Varian's Dreamfonts

Web Fonts Reference

Varian's Dreamfonts: Web Fonts Reference

Selecting Fonts for the Web

Keys to Consider

Choosing a font to use on the Web isn't as easy as it might seem. If this <FONT FACE> trick would work with any TrueType item, I'd have used Bastarda, for instance, among others.

The quick brown fox jumps over the lazy dog.

Don't see it? You can download Bastarda for Windows (shareware) from Fontessa if you'd like; it's a well-executed cursive face that you might find useful for DTP. But you still won't see it on this page, even though the HTML is set for it, unless you're using AOLPress (v. 2.0). Although Bastarda shows up fine with this editor, it doesn't display in Netscape or Explorer.

There are, unfortunately, many fonts that simply don't function for the Web due to some technical incompatibility. Our browsers just don't recognize them even when the same font works wonderfully in word processors or art programs. Or a font might work in one browser, but not in another. Sometimes, it's just a matter of getting the right name in the tag (see Tech & Troubleshooting), but it's not always that simple. Before using a new font extensively, you'll get a better picture of how it's displaying by previewing your chosen font on a test page from the 3.0+ versions of both Netscape Navigator and Microsoft Explorer. If it doesn't display properly and within a reasonable size on those two, it's just silly to add it to your page, no matter how great a face it might be, unless you've got an awesome alternate ready for the majority of your visitors.

Once you have found a font that functions for the Web, you must also check to see if all characters are available. Because your main fonts will most likely be freeware, you need to be aware that many "free" fonts are incomplete in some manner. A freeware font may only contain caps, for instance, or only lowercase. Numbers are frequently omitted, as is punctuation you'll be needing like a period, comma, colon, apostrophe, quotations, ampersand, etc. Some "free sample" fonts have absent alphabetic characters. In some cases, you may be able to work around the omissions, depending on the font and the usage you plan for it, but for a main text font, you'll be wanting a full "palette" to draw upon.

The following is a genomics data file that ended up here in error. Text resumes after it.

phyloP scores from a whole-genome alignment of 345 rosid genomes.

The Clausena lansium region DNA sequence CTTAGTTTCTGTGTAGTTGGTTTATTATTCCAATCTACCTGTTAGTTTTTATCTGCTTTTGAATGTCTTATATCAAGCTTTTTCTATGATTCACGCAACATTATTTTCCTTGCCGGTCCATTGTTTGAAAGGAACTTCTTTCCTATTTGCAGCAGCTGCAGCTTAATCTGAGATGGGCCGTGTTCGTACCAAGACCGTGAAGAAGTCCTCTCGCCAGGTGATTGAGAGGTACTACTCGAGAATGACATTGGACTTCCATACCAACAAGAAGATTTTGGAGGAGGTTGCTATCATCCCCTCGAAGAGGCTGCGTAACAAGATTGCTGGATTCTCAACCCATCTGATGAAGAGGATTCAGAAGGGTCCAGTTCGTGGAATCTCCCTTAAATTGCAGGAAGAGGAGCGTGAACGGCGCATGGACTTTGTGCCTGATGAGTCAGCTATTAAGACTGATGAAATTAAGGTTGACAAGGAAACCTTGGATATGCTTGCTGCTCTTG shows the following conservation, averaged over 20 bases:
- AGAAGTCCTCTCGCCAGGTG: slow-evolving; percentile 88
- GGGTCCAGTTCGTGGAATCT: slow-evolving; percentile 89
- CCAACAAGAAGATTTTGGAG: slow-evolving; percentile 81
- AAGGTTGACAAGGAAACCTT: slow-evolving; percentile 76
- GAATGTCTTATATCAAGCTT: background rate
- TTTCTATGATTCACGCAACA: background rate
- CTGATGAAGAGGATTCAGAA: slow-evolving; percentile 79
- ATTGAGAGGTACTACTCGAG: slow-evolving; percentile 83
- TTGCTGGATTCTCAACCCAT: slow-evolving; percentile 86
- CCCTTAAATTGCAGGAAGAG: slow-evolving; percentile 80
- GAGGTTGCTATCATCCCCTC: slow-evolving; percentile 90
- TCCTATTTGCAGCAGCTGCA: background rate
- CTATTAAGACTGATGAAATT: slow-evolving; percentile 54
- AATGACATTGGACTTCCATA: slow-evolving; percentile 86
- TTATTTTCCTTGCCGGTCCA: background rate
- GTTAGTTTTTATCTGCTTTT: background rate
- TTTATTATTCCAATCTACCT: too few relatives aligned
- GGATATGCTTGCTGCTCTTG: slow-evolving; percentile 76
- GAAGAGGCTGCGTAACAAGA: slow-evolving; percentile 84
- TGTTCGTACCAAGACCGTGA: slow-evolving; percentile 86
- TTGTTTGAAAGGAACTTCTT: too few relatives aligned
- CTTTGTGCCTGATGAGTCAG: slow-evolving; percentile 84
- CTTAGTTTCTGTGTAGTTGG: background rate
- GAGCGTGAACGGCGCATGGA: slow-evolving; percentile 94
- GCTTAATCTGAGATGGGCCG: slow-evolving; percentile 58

Availability is the next major key to keep in mind. The more likely it is that your readers already have the font, the better a choice it is. The font needs to be being distributed well enough that your readers either already have it installed or can access it easily, preferably from a direct download link at the start of your page. For the latter reason, it's also best if the font is freeware rather than shareware/commercial. Unless you've got something really exceptional, your visitors aren't generally going to feel eager about needing to lay out cash just to view your site the way you intended it to be seen. If it's a truly great font that you absolutely must use, go for it anyway and let folks know where they can get it and how much it'll cost, but provide alternate (preferably more familiar) free faces in your font tags.

"Shareware" and "commercial" essentially mean the same thing: the item has a price tag. For the purposes of this page, I'm defining shareware fonts as commercial faces you can download immediately and pay for later, and commercial as those that require payment up front.

Because of the obligation and delay involved, I wouldn't recommend building a page designed for a commercial font, but it is helpful to be aware of some popular faces your viewers may already have installed that could be used as alternates in your tags (such as Lucida Casual). Shareware can be downloaded immediately, but requires an investment for any extended use, which may cause some people to pass on the download. I've personally bought a large number of commercial fonts and support shareware too, so I'm not opposed to commercial products, but freeware works out best for Web use since it incurs no monetary obligation.

Take caution regarding the differences between "free offers" (such as what Letraset often makes available; they can give it away -- you can't), "freely distributed" (which may or may not mean you're free to redistribute), "public domain" (of which no font exists, unless the creator has deliberately and explicitly placed it there), "shareware" (which usually has a price tag and requires registration), "linkware" (which is shareware requiring payment in the form of a hyperlink), "trialware" (which may be an interchangeable term with shareware), "demoware" (usually a free but crippled demonstration version) and well, any-ware -- you get the idea.

If you don't know what the terms mean, then  be-a-ware. Preferably, get the definition straight from the creator and/or owner of the copyright. None of the "trendy-ware" nicknames have any standard legal meaning and they are often interpreted in differing ways. Find out what is really meant before you set yourself up as a distributor of that cool font that was listed as "free" on Joe-Somebody's page, but is actually owned by Angree Atyue Foundry International. A little research at the beginning can save you a lot of potential trouble down the road.